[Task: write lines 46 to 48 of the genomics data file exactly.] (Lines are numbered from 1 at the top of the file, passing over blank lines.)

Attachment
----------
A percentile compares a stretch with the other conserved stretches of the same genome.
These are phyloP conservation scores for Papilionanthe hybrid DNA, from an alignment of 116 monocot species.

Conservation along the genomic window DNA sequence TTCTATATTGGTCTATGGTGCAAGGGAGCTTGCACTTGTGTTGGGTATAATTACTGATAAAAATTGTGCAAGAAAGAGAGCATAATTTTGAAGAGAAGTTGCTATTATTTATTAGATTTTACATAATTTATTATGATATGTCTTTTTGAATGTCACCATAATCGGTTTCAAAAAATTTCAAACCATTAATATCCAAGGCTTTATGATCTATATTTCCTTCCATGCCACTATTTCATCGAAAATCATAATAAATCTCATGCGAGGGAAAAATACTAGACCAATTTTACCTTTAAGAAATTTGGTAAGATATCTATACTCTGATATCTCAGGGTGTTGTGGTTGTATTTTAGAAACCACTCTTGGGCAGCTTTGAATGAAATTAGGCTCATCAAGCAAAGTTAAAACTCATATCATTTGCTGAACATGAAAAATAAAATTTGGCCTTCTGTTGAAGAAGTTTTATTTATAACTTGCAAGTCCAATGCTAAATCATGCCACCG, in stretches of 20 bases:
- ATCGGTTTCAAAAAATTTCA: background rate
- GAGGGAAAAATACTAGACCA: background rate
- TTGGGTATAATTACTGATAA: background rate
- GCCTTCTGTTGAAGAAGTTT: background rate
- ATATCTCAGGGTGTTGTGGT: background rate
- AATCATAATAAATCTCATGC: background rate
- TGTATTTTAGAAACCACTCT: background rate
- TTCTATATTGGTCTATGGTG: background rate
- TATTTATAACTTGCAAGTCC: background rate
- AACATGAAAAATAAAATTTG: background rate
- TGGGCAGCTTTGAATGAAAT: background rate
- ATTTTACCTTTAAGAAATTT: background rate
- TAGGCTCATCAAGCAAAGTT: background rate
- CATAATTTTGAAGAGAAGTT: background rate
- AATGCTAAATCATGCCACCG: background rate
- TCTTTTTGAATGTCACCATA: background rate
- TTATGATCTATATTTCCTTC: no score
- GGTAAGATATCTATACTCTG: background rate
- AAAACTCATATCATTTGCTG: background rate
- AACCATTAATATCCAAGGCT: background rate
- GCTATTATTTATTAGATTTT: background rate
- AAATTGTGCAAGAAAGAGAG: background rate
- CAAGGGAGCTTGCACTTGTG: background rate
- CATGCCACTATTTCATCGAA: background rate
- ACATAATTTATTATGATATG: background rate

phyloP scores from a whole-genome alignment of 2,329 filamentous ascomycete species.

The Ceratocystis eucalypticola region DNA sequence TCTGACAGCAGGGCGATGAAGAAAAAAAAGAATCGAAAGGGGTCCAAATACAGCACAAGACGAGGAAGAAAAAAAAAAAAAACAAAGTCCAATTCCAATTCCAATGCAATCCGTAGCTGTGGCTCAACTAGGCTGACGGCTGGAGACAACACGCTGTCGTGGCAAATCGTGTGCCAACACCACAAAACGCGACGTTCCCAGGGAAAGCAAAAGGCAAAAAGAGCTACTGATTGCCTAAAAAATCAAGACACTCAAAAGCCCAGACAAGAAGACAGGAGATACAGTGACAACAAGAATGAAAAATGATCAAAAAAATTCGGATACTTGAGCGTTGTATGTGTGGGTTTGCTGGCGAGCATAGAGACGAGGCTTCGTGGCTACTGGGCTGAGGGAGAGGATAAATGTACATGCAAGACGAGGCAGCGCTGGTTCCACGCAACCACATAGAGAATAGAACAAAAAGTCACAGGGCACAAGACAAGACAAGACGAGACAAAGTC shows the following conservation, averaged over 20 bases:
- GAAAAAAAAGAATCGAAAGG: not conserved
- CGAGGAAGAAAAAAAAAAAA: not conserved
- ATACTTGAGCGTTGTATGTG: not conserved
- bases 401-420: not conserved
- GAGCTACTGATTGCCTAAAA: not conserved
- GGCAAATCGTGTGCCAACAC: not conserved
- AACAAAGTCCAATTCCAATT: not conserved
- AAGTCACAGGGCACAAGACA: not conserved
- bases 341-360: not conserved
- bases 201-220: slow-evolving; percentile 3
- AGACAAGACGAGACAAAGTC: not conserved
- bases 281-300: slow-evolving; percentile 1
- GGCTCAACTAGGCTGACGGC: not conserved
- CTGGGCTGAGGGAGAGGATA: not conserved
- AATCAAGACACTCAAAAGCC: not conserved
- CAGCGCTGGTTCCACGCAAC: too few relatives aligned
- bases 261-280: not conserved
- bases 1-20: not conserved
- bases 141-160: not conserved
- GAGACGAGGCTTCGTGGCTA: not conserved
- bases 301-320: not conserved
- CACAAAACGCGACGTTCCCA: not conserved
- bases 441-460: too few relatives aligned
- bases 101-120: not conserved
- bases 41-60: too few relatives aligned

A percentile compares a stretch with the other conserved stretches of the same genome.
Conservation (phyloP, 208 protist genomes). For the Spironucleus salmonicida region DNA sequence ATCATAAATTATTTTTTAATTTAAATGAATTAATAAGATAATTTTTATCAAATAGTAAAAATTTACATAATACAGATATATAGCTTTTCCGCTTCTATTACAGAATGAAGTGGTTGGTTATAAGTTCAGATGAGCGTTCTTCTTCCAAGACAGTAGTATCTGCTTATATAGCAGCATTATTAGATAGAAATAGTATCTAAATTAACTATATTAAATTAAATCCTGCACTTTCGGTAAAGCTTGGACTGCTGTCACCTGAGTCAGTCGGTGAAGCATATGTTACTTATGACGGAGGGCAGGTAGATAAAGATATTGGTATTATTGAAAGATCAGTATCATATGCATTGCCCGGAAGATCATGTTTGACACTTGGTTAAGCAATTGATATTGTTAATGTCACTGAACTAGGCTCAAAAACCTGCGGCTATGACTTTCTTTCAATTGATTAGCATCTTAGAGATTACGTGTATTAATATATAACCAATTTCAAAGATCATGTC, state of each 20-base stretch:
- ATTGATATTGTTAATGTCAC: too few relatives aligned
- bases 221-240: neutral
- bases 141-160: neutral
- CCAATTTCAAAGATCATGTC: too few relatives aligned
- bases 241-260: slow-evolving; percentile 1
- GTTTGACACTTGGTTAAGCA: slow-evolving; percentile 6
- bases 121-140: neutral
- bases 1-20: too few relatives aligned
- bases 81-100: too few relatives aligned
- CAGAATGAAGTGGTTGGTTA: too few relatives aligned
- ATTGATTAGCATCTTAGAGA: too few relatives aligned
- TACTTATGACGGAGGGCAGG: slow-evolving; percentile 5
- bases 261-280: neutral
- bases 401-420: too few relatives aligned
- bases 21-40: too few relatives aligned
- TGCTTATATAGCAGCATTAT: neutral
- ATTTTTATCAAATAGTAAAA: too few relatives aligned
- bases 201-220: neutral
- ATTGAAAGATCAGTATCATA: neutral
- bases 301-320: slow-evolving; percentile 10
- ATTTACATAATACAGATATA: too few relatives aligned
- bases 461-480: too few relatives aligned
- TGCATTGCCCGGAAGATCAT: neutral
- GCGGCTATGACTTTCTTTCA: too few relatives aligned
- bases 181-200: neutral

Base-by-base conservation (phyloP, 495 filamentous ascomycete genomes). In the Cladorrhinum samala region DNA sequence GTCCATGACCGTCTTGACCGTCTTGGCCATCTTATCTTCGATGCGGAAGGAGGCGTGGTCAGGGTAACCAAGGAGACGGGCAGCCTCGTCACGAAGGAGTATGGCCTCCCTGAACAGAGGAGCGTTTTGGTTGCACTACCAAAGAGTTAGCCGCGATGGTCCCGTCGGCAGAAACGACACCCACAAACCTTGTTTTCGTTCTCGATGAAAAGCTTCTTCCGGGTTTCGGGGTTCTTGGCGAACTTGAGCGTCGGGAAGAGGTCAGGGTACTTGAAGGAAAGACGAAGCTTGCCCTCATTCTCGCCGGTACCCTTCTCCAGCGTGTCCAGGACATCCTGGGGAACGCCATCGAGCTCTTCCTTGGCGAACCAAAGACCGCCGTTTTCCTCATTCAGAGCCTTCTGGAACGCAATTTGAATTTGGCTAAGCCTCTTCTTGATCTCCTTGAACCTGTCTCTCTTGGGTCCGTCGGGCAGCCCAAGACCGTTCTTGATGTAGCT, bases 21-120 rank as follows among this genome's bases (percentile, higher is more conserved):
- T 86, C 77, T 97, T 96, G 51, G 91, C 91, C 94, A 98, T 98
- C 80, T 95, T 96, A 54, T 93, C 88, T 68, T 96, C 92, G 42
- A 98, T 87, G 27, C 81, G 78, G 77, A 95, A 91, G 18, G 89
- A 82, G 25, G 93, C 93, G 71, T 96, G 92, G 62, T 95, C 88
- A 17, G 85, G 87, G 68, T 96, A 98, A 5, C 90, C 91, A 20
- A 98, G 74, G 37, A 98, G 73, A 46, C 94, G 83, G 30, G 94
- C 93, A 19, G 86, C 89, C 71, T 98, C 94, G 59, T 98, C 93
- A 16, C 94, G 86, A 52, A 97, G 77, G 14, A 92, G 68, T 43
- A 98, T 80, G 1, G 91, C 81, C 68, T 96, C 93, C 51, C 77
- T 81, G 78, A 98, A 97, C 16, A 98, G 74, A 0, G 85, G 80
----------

- CAGCGCTGGTTCCACGCAAC: too few relatives aligned
- bases 261-280: not conserved
- bases 1-20: not conserved